ERM proteins are thought to be essential for the maintenance of the unique actin architecture of epithelial brush borders (for review see Bretscher et al., 2002). Our data is consistent with the notion that members of the ERM family, likely ezrin, anchor NHE3 to actin bundles at the core of microvilli. Such an interaction could be direct, as suggested for other transmembrane proteins including CD43, CD44, and ICAM-2 (Yonemura et al., 1998), or may be mediated indirectly through interactions with NHERF-1/EBP50 or NHERF-2/E3KARP, previously implicated in the regulation and trafficking of NHE3 (Shenolikar and Weinman, 2001). In this regard, it is noteworthy that while elimination of NHERF-1 by gene disruption induced mistargeting of Npt2, it did not alter the apical location of NHE3 (Shenolikar et al., 2002), implying that this isoform is not essential for proper targeting of the Na+/H+ exchangers. While this may suggest that NHERF-2 may be more important in this role, Weinman et al. (2003) recently reported that NHERF-1, and not NHERF-2, is the isoform that interacts with NHE3, as judged from functional determinations. Thus, it is reasonable to conclude that while NHERF is involved in the regulation of NHE3 activity, it is not directly responsible for its subcellular distribution. A direct interaction with ezrin would provide a simpler explanation to our data. Such an interaction could be in principle mediated by juxtamembrane polycationic sequences like those responsible for the interaction of CD43, CD44, and ICAM with the FERM domain of ezrin (Yonemura et al., 1998). Similar polycationic stretches are found between residues 461–464, 509–514, 602–606, 656–666, and 673–683 of the cytosolic tail of NHE3 from several species (rat sequence positions are listed). In vitro binding and mutagenesis experiments will be required to validate this hypothesis.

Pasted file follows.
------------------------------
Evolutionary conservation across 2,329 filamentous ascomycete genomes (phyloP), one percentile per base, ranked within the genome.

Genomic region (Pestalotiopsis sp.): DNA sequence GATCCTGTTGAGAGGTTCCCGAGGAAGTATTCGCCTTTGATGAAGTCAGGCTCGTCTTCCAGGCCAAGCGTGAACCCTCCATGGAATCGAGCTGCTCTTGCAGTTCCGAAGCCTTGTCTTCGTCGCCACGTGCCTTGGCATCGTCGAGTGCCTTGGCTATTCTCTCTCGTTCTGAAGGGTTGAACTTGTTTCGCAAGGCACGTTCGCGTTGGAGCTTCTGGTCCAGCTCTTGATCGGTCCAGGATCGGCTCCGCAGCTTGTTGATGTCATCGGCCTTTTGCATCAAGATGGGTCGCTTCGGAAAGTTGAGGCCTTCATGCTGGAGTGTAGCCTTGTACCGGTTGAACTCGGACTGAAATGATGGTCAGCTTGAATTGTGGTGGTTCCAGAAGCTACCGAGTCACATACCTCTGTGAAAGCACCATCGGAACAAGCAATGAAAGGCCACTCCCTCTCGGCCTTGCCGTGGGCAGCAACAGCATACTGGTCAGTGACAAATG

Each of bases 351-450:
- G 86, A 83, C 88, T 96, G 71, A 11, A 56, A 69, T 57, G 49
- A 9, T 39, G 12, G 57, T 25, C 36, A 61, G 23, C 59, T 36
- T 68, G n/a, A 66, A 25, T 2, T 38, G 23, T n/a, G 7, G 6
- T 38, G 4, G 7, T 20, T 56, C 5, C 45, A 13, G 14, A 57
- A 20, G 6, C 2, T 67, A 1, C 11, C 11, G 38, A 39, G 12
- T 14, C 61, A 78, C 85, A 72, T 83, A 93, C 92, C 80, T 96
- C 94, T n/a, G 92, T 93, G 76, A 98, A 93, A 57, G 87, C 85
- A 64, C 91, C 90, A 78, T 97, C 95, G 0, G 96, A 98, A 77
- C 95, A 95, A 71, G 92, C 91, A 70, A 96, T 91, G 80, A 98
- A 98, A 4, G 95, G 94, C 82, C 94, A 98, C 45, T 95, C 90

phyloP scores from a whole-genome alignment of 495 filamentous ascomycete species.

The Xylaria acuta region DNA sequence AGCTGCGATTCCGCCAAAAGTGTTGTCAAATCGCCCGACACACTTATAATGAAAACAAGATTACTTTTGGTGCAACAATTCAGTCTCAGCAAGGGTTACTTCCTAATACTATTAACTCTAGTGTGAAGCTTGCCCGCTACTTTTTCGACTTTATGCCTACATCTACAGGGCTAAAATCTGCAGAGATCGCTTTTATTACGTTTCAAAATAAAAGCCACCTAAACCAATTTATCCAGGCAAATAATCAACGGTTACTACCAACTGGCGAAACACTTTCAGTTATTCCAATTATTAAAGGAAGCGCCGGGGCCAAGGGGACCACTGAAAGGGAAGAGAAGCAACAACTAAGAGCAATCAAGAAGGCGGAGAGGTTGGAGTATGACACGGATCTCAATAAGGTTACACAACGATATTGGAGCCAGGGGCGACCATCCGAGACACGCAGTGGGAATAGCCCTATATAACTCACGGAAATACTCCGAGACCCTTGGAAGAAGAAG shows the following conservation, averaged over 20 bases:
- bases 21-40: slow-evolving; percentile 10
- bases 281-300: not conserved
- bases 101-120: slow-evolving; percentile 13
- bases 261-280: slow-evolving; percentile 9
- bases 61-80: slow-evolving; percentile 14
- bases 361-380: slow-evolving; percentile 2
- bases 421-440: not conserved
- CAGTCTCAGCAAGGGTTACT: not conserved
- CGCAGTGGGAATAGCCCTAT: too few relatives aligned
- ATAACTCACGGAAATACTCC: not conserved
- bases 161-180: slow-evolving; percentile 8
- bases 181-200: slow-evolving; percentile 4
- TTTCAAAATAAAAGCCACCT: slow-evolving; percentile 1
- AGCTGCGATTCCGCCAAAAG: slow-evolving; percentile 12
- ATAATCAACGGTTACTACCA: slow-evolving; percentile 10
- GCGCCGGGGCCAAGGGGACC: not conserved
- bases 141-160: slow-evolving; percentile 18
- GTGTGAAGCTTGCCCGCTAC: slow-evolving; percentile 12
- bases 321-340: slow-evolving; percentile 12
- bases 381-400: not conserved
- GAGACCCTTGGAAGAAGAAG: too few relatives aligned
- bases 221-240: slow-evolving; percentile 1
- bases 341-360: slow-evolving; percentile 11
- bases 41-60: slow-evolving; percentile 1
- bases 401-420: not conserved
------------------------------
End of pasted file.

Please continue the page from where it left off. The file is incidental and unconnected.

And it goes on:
The ability of ezrin to interact with ligands via its FERM domain and to associate with actin through its COOH-terminal domain is modulated by Rho-family GTPases (Hirao et al., 1996; Matsui et al., 1998). The observed effects of TxB may therefore have been caused by inhibition of either Rho or Rac. The former can stabilize the uncoiled form of ezrin through phosphorylation of the COOH-terminal threonine residue, an effect mediated by ROCK (Matsui et al., 1998). In fact, direct inhibition of ROCK using Y-27632 resulted in internalization of NHE3 that superficially resembled the effects of TxB. Yet, there were some distinct differences in the appearance of the internalized ezrin and NHE3 after treatment with Y-27632 and with the toxin. In the former case both molecules often appeared in large clusters that were never seen in TxB-treated cells. It was recently reported that while active Rho is needed for association of ERM proteins with the plasma membrane of epithelial cells (Kotani et al., 1997) this occurs without COOH-terminal phosphorylation by ROCK (Matsui et al., 1999). Hence, it is likely that the effect of Y-27632 was indirect, perhaps by alteration of myosin phosphorylation, and that the primary action of Rho-family GTPases in targeting apical ezrin is at the level of phosphoinositide kinases. Both Rho and Rac are capable of activating class I phosphatidylinositol 4-phosphate kinases to yield phosphatidylinositol 4,5-bisphosphate, which can stabilize the uncoiled form of ERM proteins by binding to their FERM (Niggli et al., 1995; Hirao et al., 1996). A TxB-induced reduction in the apical content of phosphatidylinositol 4,5-bisphosphate could in principle explain our observations.